It’s all around us. We have smart homes, smart cars, smart TVs, smart phones. Everywhere you turn from your home, work, car, pocket, technology is there and is ever connected. As a society, we have become so dependent on technology that new terms and symptoms have arisen such as “technostress,” social media anxiety, smartphone addiction and more. It seems the more we’re connected, the more technology stress we accumulate and the more we disconnect from the personal relationships around us.
What are the symptoms of technology related stress and anxiety? There are many signs, most of which are similar in nature to any stress or anxiety related problem. They include:
- Physical traits such as neck and back pain, eye strain, rapid heart rate, etc.
- Emotions such as frustration, depression, irritability, loss of tempter and more.
- Behavioral changes such as insomnia and social withdrawal.
In fact, there are an array of new studies that suggest technology may be impacting our brains in more ways than just intake of information. In a recent study presented to the Radiological Society of North America, overuse of technology can create changes to the chemistry in the brain similar to any addiction.
While technology can be helpful and efficient in so many ways, too much of a good thing, to use an old cliché, can be bad for you. We’re not advocating giving up technology. Quite to the contrary. However, overuse can lead to health issues. So, here are some tips you may want to take to reduce the stress and anxiety associated with use of technology.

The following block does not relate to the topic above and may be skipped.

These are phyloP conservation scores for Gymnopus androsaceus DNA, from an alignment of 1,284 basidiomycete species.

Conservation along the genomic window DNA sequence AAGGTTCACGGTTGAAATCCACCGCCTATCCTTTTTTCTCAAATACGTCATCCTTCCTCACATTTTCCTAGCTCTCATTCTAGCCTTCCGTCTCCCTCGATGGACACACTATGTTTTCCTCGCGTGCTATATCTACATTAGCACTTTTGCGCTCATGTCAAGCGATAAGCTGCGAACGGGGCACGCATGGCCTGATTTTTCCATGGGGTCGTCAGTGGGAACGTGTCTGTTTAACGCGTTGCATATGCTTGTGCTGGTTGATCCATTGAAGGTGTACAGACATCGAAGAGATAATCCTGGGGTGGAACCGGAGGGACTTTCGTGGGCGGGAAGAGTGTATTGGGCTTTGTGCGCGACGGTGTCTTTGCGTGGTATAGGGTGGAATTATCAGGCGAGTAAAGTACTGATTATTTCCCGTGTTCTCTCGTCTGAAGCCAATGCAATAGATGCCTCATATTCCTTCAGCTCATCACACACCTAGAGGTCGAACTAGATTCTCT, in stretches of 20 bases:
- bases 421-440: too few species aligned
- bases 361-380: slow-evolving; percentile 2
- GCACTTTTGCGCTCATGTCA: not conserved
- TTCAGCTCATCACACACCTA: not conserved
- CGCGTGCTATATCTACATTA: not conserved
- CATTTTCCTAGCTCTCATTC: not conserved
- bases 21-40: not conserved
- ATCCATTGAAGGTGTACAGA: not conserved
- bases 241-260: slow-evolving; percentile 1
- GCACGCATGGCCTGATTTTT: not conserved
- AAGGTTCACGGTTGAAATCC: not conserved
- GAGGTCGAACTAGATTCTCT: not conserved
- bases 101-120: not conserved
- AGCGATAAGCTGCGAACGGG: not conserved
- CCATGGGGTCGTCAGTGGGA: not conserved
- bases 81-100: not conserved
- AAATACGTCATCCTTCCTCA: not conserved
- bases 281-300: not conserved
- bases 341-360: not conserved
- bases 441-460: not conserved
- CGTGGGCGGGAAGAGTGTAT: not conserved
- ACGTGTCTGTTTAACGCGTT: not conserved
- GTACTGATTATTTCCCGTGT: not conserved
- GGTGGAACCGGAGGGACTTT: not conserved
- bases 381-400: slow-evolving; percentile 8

1. Take Breaks
At work or at home, if you’re involved in a long project that requires the computer or you’re planning a marathon gaming session, it’s healthy to take breaks at points where there is a natural break where you can do so. Getting away from the screen will allow you to re-energize and re-focus. Spend your break time walking, talking to people or anything else that will take your mind off the project for the moment.
2. Limit Time
While this is difficult work related projects that have deadlines (in those situations, take breaks), for social media, gaming, smartphone use, limit the timeframes you dedicate to those activities.
For some people, that may seem heretical. However, you don’t need to be on all the time. Switch to Airplane Mode when dining out, at a concert, movie or other events. Leave the tablet behind when meeting with family friends. Don’t take the phone on to the gym floor. In other words, relish the moment. Focus on the event, the people you’re with, the activity you’re involved in, without the constant bombardment of chiming alerts and distractions.
4. Meditate and/or Exercise
Meditation and other exercises can help take your mind off of the immediacy you feel when connected. Deep breathing exercises, Yoga, Tai Chi, aerobics, running, cycling, etc. can all help reduce stress, rejuvenate and reduce tension in your muscles.
5. Reduce Posts
While social media allows us to share information with our friends and followers, it doesn’t mean that every little thing you do is worthy of that activity. Posting every little thought, personal activity, picture or video can have the opposite effect of what you’re intending. For your friends and followers, getting those constant updates and alerts can seem like being in a one-sided conversation that goes on-and-on. Eventually, people just start to tune out.
Technology is great. It can be a tremendous help within your life but don’t let it control you. It is a tool to help you live your life. It is not meant for you to live your life through technology.
Originally published on TalkaboutWellbeing.